P.S.2-- I'm sorry that the response process has been a bit difficult. Hope to include an instructural paragraph next week that will make the procedure easier. I want to know what you're thinking. Blessings,

Dear friends,

Sunday, May 16, 2010

Thinking about the bottom line

May 16, 2010
Hello, friends,

We were having lunch and discussing my birthday. My friend asked, “So—what are you going to do with the rest of your life?”

“Good things,” I answered cheerfully. While only partly true, my answer was the best I could manage at the moment in the noisy restaurant.

It was later as I sat thinking, watching afternoon shadows play silently across my desk that I remembered the opening lines of William Stafford’s poem, “Ask Me.”

Sometime when the river is ice ask me
mistakes I have made. Ask me whether
what I have done is my life.

Is what I have done my life?

Did Abraham ask that question when he remembered how Sarah’s knowing eyes met his, then turned away as he stammered, “No, man, no wife—she’s just my sister.”

Did Moses wonder when alone in the empty desert he remembered the blood, and the surprised eyes of the soldier dying at his feet?

Did Paul, that chief of sinners, see again in troubled dreams the faces of the children when smelling the stench and blood of the arena they turned still singing toward their certain death?

We cannot know.

But we know that Paul, traveling to Damascus, had a confrontation with the risen Christ that taught him to place his life—all of it—into a new context. Years later, writing to the church at Rome, Paul said, “I’m absolutely convinced that. . . nothing can get between us and God’s love because of the way that Jesus our Master has embraced us.” (The Message, p. 323).

Is what I have done my life?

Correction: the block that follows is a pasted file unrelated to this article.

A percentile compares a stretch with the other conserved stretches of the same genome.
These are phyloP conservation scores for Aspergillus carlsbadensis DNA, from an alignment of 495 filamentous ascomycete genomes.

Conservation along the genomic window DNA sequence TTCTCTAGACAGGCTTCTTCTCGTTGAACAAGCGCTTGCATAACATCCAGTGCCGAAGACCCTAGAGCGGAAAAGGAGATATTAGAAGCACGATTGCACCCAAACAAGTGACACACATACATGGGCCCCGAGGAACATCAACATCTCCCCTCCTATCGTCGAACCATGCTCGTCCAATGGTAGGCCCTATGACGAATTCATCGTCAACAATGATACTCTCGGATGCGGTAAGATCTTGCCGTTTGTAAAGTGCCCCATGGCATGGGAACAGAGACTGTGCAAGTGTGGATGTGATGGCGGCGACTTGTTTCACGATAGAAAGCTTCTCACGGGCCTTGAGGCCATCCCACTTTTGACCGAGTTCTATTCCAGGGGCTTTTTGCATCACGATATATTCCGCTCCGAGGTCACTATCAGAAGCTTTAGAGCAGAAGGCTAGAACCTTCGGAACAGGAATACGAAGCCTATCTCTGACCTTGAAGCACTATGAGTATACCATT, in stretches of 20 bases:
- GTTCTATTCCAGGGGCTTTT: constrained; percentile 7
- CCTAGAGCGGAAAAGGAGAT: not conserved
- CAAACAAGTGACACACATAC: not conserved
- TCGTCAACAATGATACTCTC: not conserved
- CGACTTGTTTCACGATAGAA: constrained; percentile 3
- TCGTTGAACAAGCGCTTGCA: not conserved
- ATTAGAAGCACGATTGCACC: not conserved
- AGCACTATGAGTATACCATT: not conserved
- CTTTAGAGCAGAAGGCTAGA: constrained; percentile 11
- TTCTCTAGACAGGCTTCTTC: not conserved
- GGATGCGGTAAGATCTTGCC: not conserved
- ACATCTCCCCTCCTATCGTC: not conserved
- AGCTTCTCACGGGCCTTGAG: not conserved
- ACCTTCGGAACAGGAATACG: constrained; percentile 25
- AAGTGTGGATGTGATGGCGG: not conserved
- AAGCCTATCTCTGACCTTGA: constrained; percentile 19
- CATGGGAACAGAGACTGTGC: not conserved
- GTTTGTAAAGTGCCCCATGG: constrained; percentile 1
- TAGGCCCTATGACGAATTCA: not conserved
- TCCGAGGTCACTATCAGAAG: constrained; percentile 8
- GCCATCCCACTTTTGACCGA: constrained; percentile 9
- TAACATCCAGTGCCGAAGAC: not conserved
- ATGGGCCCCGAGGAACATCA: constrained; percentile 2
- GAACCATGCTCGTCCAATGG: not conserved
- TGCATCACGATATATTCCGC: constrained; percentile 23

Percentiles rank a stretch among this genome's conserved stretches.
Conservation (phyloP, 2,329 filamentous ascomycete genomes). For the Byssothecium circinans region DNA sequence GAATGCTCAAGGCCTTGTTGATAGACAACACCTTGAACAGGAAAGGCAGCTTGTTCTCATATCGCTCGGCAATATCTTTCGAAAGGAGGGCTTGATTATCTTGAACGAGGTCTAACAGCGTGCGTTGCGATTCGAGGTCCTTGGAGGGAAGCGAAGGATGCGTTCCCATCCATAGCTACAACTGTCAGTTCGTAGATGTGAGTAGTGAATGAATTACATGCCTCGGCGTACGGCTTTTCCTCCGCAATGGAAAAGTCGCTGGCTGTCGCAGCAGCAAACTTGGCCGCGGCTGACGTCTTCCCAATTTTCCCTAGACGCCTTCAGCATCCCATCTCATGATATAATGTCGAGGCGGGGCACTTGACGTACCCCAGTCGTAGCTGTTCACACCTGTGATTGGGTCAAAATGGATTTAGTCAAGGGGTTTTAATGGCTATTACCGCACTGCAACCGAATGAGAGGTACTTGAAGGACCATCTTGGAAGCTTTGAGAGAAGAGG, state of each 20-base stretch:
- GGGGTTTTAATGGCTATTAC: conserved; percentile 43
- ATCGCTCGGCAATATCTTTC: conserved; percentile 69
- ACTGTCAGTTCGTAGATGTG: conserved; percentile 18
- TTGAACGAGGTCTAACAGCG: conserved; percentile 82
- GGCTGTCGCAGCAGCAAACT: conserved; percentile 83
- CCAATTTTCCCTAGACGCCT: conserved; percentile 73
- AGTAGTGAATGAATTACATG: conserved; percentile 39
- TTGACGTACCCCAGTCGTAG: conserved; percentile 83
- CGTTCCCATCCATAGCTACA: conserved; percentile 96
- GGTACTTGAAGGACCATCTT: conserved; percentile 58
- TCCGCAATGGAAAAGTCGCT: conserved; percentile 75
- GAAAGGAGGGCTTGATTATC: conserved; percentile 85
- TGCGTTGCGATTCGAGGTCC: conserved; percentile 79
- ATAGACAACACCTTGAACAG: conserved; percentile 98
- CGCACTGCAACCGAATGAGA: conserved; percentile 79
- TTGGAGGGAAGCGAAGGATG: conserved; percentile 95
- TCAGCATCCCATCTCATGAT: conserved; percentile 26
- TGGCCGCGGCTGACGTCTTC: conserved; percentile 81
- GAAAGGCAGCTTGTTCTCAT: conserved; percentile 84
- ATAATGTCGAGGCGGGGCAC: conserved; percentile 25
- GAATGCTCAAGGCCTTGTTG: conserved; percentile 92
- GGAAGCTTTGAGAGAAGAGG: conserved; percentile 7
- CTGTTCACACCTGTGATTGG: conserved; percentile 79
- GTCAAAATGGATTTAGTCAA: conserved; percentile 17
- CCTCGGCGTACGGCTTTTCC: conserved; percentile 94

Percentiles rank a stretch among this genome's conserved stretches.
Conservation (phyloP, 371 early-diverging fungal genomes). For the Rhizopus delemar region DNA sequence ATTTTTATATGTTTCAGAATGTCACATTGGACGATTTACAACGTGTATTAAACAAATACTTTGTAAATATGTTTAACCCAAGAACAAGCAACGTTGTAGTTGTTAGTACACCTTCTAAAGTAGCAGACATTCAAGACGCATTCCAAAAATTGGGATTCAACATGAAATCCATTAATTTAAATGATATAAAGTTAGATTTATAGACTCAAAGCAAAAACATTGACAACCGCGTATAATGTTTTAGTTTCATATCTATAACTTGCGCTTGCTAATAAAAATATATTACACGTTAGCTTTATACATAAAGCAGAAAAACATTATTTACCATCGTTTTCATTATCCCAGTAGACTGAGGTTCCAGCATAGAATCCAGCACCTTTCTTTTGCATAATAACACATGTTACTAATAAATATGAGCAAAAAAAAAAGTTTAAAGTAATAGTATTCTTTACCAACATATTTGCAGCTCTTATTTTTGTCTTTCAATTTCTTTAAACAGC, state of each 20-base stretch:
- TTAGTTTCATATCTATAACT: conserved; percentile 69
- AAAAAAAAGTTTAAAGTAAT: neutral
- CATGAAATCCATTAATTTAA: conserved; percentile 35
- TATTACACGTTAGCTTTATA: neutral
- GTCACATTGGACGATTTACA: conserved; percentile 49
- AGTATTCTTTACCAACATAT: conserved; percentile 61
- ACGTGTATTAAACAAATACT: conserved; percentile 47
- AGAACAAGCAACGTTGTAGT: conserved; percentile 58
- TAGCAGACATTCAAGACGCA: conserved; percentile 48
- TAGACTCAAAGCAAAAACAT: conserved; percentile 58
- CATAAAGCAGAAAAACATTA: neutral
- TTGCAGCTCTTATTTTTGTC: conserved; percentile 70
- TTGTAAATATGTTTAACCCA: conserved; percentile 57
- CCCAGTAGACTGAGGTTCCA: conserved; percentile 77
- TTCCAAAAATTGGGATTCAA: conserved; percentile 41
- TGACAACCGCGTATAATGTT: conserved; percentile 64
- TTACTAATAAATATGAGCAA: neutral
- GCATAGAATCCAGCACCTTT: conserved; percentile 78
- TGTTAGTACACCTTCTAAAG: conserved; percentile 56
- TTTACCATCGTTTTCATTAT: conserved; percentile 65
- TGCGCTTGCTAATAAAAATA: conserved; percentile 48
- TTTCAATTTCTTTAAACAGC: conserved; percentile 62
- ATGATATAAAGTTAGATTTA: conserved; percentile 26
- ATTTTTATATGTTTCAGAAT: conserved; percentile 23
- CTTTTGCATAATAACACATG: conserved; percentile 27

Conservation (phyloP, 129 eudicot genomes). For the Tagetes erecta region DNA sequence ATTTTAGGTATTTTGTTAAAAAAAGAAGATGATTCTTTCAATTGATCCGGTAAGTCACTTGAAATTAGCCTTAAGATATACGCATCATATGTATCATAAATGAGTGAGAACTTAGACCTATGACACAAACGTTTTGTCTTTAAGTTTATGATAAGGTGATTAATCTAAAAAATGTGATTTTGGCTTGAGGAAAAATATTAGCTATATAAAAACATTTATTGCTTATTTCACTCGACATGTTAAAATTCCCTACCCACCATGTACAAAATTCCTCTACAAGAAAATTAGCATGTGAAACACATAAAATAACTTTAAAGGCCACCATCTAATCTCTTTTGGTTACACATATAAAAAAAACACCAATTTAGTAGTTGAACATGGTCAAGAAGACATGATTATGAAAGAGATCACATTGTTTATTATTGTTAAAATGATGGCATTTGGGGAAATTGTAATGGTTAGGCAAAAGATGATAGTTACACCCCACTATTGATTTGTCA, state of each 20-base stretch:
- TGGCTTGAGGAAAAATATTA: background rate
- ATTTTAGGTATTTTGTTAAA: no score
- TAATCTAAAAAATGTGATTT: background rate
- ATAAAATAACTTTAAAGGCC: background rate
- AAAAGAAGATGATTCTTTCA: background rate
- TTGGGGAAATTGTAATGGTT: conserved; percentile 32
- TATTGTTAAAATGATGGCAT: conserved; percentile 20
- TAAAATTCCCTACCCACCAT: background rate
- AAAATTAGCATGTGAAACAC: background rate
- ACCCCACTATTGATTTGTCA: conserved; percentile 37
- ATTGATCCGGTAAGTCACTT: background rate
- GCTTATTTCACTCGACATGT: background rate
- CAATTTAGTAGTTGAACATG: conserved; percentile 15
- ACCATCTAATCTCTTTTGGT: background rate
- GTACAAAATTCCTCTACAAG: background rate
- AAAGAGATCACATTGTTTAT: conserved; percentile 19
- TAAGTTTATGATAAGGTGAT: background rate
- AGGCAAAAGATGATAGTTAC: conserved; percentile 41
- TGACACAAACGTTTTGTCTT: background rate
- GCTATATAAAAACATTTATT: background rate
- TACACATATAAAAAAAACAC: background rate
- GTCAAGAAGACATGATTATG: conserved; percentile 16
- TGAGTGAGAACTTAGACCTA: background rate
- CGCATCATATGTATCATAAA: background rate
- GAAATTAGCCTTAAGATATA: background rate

When I reach my bottom line, I think that the answer depends on what I have done with what God in Christ has done for me.

See you next week.


Saturday, May 8, 2010

Looking for Epiphanies

Good evening, friends,

Many of you have given gentle encouragement to me to begin a blog on my website. Now that I've taken this step, I trust that along with continuing encouragement you'll also provide practical suggestions for improvement as I learn.

Both will be needed. At this stage of beginning, writing (blogging?) carries little sense of participation in a communication process. The physical reality of sitting alone, looking into a computer screen and typing words into a silent screen seems more like a game of language solitaire than communication.

I do not yet have a clear understanding of the word "blog", either its history or its grammar, nor its current proper use. At this stage, I think of "blog" both as a noun (something I read) and a verb (something I do). Correct? My plan at this beginning stage is to post weekly a small comment (a blog?) on something I've been reading or a question I've been thinking about.

I thought today about Luke's story of the people walking along the road to Emmaus talking sadly about Friday's events in Jerusalem. As they walked, the risen Jesus joined them, and entered into their conversation. Although they did not recognize him at first, later, as they broke bread together, Luke says that their eyes were opened, and they knew him.

Perhaps through the Spirit He will sometimes join us, travelers on this cyber road. And perhaps He will permit us to sometimes sense His presence as we blog.

Looking with you for epiphanies,

Grace (Gay)